Elmbrook school board to look at non-resident enrollment…again.

We go through this every year, don’t we? This time there’s a sophisticated Excel worksheet to run the numbers. If that appeals to you, you can read the results as part of this packet the board received on the issue. The item is number 4D on tomorrow night’s agenda.

Assistant Superintendent Christine Hedstrom includes a memo that has current and historical non-resident and regular enrollment numbers. We’ve seen some of these before. The word from the administration is that non-resident enrollment helps the “bottom line.”

Another age-old argument for non-resident enrollment is how shipping in outside students creates diversity. Page 8 of the packet information may show otherwise. The 3rd Friday count by ethnicity shows resident population at 85.7% White, non Hispanic. Open Enrollment ships in students who are 74.1% White, non Hispanic. The majority of Chapter 220 students are minorities, almost as many Asian/Pacific Islanders as Black, not Hispanic are brought in through the program.

I wish the board would consider this argument: how many resident students are we losing by shipping in so many non-resident students? The board complains of declining enrollment, but could it be their policies are exacerbating the problem?

This count shows a higher ratio of non-resident to total students than the board policy currently allows. I believe that percentage has been over the recommended 10% for a few years now. If the school board is going to continue to prostitute the district with increasing non-resident enrollment, the least they can do is own up to it and change the policy.

We let them get away with a lot when they can quote a goal of 10% but exceed that percentage year after year.

I’ve one more year with a student in this district. If I were starting from scratch, these numbers would encourage me to look elsewhere. Am I alone?


  1. Probably you are in a very tiny minority.

    The ‘lost’ Elmbrook students are at MUHS, DSHA, Memorial, Brookfield Academy, and the Lutheran schools. Umnnnnnhhhhh….that’s what affluence allows.

  2. But that’s what I’m saying. A lot of us can afford it. Are we driving the students towards the other options?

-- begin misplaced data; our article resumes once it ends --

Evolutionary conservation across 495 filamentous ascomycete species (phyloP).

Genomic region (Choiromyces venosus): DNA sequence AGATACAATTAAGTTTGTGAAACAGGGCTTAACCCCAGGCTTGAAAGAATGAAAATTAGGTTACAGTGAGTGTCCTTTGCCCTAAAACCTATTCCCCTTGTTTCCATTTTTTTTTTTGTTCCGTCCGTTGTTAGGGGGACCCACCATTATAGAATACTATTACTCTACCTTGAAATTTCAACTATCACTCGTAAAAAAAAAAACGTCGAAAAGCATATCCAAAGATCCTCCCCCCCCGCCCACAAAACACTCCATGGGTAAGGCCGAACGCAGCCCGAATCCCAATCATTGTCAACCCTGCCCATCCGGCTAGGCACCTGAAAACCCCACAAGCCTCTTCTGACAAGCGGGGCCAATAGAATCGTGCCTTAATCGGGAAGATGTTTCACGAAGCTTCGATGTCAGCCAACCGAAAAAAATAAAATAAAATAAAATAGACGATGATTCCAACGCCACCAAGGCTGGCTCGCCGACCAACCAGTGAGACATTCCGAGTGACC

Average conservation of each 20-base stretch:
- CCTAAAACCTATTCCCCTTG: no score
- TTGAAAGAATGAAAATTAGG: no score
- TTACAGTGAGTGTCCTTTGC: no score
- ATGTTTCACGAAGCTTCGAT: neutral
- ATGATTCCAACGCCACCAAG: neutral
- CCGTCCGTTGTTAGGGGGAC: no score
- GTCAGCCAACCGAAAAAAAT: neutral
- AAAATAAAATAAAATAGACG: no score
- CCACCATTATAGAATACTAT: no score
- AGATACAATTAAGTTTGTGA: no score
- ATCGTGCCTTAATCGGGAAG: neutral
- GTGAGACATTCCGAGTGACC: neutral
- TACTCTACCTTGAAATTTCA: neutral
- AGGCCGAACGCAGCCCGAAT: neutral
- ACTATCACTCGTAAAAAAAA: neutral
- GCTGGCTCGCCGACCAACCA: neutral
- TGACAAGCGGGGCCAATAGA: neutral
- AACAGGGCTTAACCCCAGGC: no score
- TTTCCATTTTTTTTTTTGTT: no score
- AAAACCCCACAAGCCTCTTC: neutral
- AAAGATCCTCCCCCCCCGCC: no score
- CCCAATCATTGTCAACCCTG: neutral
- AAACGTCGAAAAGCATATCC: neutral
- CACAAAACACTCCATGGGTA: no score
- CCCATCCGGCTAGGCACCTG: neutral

3. I don’t understand your question.

    If you wish to make the case that Elmbrook schools are ‘overbuilt’–having too much capacity–then do so.

    But is 10% “overbuilt”? I doubt it. That’s prudence, not waste.

  4. We are certainly disconnecting on this one, aren’t we Dad29? I’m sure the district will love your statement on “prudence.”

    That wasn’t my point, by the way. I have no idea where you came up with that one!

  5. “….how many resident students are we losing by shipping in so many non-resident students? The board complains of declining enrollment, but could it be their policies are exacerbating the problem?”

    So exactly what DOES that mean, Cindy?

  6. The board’s decision to increase non-resident numbers could be causing the resident parent’s decision to look outside the district.

    I guess I’m biased, but it doesn’t seem that hard to decipher. Am I missing some way to interpret this that should be such a source of frustration?

  7. The Lorax says:

    Wouldn’t it be nice if the district could net those families who are willing to donate millions of dollars for facilities?

    I wonder exactly how a Brookfield Academy is doing better than Elmbrook.

  8. Well, for one I think BA doesn’t make excuses for lack of performance.

  9. No, BA doesn’t make excuses. They do however carefully select students that will be high achievers and they are quick to show them the door when they are not achieving. Unfortunately, public schools cannot do the same thing

  10. And what are the reasons that increased non-resident enrollment drives resident students to look elsewhere?

  11. Whatever

    You have no kids in elmbrook per your statements

    Where do you live?

    Where do your children go to school??

    Are you a school board member?

  12. LT,